On the 29th of April we released a game for the Android Market that received critical acclaim. People were surprised of Wisp’s soothing gameplay and music; every review mentioned how the game differed from other mobile games. Today we enter the Appstore and I am both proud and relieved to proclaim this day as the release day for Wisp on iOS.
The journey for Wisp to arrive on the Appstore has indeed been a special one. This is our first experience working with the iOS platform and it’s been filled with both pleasant and painful encounters. The main reason why it took so long for us to deliver the iOS version to you guys is due to how long we had to wait for Apple to approve our developer status. We had to wait 5 or 6 weeks before we even could start testing on our in-house iOS-devices. Once we were approved by Apple development started right away.
Personally I was amazed how easy it was to take our Android project and porting it to iOS, one of the many wonders of using Unity 3D. It only took me one try to build it for my iPhone, it had its share of minor bugs and errors but at least it ran. The controls were inverted, the aspect ratio made a mess of our menus and some other minor issues that we quickly and easily solved. The only feature unique to iOS that took its sheer time to implement was Game Center. After days of hard work to get this feature into Wisp we tried it in the Sandbox mode only to find that one of the achievements didn’t work. We struggled with this one and final bug for quite some time only to find out that it was thanks to how Unity deals with code. All we had to do was to move the code in question up in the hierarchy and it worked flawlessly. Needless to say we were both happy and at the same time a bit sad once we realized how easy it was to fix.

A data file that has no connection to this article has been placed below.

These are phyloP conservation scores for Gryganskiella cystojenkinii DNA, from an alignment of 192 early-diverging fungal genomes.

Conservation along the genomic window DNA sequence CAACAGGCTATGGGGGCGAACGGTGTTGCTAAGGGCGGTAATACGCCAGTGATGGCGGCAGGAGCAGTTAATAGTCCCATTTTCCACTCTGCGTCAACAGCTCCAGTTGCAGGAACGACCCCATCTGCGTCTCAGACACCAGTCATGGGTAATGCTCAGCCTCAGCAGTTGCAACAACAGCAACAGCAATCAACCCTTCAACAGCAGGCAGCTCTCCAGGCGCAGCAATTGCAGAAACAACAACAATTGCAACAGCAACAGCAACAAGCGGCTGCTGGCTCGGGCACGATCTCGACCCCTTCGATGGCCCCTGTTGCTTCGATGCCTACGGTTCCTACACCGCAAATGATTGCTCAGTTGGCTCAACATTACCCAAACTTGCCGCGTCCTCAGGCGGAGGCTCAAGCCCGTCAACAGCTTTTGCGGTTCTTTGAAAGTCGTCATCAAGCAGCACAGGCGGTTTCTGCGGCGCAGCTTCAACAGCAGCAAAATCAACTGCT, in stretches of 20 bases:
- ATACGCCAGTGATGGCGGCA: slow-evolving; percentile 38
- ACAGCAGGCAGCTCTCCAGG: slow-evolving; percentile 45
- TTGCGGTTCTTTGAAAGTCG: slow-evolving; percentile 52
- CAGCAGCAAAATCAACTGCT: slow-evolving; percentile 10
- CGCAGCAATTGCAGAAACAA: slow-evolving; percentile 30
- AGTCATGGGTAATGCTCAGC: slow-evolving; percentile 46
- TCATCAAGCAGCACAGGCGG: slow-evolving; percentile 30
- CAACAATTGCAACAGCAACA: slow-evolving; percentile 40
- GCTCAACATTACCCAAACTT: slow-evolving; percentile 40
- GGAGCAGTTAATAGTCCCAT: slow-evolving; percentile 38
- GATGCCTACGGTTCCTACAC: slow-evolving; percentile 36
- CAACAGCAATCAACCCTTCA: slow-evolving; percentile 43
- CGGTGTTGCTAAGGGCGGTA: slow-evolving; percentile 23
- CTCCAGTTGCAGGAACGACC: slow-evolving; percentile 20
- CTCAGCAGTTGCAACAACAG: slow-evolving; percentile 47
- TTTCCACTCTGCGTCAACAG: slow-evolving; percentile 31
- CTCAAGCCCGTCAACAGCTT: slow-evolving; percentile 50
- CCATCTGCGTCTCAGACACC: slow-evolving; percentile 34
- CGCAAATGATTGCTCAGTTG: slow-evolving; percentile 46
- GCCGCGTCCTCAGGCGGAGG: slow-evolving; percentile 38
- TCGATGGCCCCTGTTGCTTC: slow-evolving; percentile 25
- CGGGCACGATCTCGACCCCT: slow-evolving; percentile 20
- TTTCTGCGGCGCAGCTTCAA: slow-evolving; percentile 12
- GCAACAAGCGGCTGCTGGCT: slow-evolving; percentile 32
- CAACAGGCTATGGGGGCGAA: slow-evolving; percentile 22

The next step in development was the dreadful approval process. We had heard rumours of applications and games being delayed months thanks to Apple’s quality assurance and approval process. Once we had submitted Wisp for review all we could do was to continue the development of our next game with fingers crossed. One week later we received word from Apple that we had been declined due to Wisp crashing on their devices. First we were shocked considering the countless hours of testing we’d spent on our own devices. How could it be possible for Wisp to crash? The answer is fairly simple: Danish Code. The errors were not with us but with Unity 3D (which is written by Danish people). While spending about an hour at the Unity forums I found a thread gathering lots of annoyed developer’s complaints on how their games being declined by Apple. It turned out that the only thing we had to do was to add a single line of text in the submission editor. Nine letters later we submitted the new version of Wisp and after a week we were approved. Once again both happy and sad that it was so easy to solve.
To sum this up, I really enjoy working with the blokes here at Triolith and I can see myself working with this for the rest of my life. You can find Wisp: Eira’s Tale on the Appstore as of today. Download it and give us a good rating to help us keep this boat floating until we reach the shores of success!